Powder diffraction data rarely provide all the structural detail a crystallographer needs. But, if theoretical calculations in the form of dispersion-corrected density functional theory (DFT-D) can validate the data, then for structures where sufficiently large crystals are inaccessible the picture can be made clearer.
In 2010, Jacco van de Streek and Marcus Neumann of the University of Copenhagen, Denmark and Avant-garde-Materials Simulation, in Germany, tested the concept against data sets from 225 high-quality single-crystal determinations of organic molecules as a benchmark. The team reported that DFT-D offers a good approximation for those molecules, Now, the team has verified that the approach works with powder data on 215 sample organic structures each published in an IUCr journal identified through a search of the Cambridge Structural Database [van de Streek, J. & Neumann, M. A. (2014), Acta Cryst. B70, 1020-1032; doi: 10.1107/S2052520614022902].
The team points out that density functional theory techniques of all the approaches to quantum mechanical calculations for molecules offer a favorable trade-off between accuracy and speed.
They report that three of the 2010 batch of 225 published single crystal structures were found to be incorrect. In contrast, almost 9 percent (19 of the 215 powder structures) were "demonstrably in error". The team does reassure us that the majority of those erroneous structures were only incorrect in minor ways - minor space-group revisions, exchanges of atoms with similar electron densities such as a carbon for a nitrogen, and ambiguities involving hydrogen atoms, for example where hydrogen bonding was involved. They add that some ambiguities were reported by the authors of the original papers but those authors did not have available to them the tools to remedy this situation.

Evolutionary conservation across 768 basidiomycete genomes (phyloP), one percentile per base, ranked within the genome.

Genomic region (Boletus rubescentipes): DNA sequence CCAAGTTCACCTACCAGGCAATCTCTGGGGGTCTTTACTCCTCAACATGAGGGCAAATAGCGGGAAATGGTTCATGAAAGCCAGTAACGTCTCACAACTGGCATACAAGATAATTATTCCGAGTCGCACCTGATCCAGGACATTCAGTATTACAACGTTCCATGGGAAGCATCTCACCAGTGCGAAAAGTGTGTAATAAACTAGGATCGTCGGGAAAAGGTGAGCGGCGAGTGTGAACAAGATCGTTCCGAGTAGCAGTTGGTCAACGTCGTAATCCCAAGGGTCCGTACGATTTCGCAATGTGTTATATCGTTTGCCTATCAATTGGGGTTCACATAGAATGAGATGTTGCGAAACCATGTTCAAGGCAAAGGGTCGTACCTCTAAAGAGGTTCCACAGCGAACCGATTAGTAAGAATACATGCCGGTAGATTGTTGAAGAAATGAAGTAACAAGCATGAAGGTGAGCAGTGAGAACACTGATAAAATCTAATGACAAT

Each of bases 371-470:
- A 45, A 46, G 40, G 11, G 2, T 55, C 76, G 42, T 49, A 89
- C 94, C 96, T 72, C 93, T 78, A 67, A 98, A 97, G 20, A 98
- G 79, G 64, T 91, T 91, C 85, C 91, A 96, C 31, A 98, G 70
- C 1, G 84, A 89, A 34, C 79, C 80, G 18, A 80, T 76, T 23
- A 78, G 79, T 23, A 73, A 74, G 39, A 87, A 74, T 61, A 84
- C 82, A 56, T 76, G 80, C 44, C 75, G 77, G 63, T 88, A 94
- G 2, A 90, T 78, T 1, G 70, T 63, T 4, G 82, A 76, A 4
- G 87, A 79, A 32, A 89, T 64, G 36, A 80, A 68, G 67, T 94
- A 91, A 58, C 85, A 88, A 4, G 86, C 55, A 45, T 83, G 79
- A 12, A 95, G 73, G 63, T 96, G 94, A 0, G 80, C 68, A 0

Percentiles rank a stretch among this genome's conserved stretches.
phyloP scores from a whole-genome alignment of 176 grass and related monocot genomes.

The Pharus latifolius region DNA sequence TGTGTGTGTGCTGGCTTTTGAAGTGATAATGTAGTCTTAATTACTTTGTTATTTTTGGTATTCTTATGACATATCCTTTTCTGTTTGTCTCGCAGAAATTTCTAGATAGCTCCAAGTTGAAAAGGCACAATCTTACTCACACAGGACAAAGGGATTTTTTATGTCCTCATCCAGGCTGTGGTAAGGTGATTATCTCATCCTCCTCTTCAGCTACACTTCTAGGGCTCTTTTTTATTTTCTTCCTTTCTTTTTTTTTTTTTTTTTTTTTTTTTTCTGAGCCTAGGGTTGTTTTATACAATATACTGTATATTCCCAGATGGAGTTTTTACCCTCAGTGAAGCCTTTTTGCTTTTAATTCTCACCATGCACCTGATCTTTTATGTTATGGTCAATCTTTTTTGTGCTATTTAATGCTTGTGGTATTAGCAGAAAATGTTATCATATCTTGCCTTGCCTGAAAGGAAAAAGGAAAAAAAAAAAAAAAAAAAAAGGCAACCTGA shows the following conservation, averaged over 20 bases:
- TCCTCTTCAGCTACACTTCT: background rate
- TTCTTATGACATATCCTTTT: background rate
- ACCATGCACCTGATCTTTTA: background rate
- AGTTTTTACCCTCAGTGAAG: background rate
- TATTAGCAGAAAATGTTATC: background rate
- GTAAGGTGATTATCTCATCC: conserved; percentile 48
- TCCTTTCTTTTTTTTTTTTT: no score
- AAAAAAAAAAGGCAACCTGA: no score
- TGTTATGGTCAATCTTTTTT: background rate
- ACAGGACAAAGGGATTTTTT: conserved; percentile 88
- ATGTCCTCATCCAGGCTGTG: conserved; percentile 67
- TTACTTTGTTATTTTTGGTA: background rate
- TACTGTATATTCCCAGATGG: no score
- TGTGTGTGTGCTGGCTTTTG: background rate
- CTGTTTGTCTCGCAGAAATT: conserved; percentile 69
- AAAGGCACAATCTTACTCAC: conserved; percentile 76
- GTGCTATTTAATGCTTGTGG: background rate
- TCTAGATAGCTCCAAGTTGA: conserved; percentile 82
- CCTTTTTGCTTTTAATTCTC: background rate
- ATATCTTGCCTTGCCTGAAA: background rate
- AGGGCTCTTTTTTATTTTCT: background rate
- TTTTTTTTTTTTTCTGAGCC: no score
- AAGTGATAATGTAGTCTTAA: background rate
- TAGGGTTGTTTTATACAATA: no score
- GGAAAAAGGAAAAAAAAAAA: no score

van de Streek and Neumann have now demonstrated that not only can Dispersion-corrected Density Functional Theory (DFT-D) calculations provide "an independent source of structural information about organic crystal structures" to help improve the structures obtained, they can corroborate or counter claims for a given structure. Moreover, this and the 2010 study offer a warning to users of powder diffraction analysis regarding an often hard to detect phenomenon called "preferred orientation", in which the measured data are biased and do not accurately reflect the underlying crystal structure. The team found that the most troublesome ambiguities were manifest in those studies in which preferred orientation was present. This phenomenon should, the team suggests, be treated with greater suspicion than is currently the case when reporting a "definitive" crystal structure.
Talking to the IUCr, van de Streek told us "The main limitation of the DFT-D approach is that only static structures can be addressed and we are currently investigating methods to include the effects of temperature such as thermal expansion and disorder".